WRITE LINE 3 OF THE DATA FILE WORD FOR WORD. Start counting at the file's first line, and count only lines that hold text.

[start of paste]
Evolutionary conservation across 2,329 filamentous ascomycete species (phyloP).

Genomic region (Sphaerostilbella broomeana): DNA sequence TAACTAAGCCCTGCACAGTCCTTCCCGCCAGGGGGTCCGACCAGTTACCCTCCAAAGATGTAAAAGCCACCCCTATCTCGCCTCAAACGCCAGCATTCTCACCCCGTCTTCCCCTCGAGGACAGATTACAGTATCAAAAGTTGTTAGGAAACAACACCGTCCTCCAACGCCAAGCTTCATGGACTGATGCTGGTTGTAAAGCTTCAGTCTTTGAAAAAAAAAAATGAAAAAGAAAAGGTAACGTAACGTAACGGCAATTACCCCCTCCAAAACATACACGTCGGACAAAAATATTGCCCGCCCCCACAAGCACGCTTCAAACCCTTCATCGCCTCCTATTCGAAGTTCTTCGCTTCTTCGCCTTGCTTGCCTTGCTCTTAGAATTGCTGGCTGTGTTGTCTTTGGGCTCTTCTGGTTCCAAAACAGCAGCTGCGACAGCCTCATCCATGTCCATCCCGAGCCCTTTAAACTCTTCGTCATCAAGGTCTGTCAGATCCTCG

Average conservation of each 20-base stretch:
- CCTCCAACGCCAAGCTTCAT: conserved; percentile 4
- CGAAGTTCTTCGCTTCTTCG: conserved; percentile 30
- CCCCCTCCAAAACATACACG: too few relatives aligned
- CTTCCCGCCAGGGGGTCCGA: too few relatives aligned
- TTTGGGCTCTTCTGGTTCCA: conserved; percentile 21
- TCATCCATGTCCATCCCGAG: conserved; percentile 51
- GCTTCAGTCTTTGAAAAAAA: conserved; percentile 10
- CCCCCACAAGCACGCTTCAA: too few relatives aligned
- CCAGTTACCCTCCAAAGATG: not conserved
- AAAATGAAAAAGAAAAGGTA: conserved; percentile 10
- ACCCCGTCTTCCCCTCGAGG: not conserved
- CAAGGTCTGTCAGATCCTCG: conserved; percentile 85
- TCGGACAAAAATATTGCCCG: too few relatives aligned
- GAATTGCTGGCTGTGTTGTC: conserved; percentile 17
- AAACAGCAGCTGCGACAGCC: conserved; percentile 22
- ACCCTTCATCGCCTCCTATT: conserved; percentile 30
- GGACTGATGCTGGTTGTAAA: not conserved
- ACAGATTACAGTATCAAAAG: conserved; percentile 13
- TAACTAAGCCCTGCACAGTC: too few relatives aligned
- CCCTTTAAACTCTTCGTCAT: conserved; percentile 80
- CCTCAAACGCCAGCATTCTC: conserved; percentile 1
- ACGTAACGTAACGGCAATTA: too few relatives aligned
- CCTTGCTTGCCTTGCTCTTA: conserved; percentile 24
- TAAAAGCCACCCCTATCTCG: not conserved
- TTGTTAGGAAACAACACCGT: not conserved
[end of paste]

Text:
Average conservation of each 20-base stretch: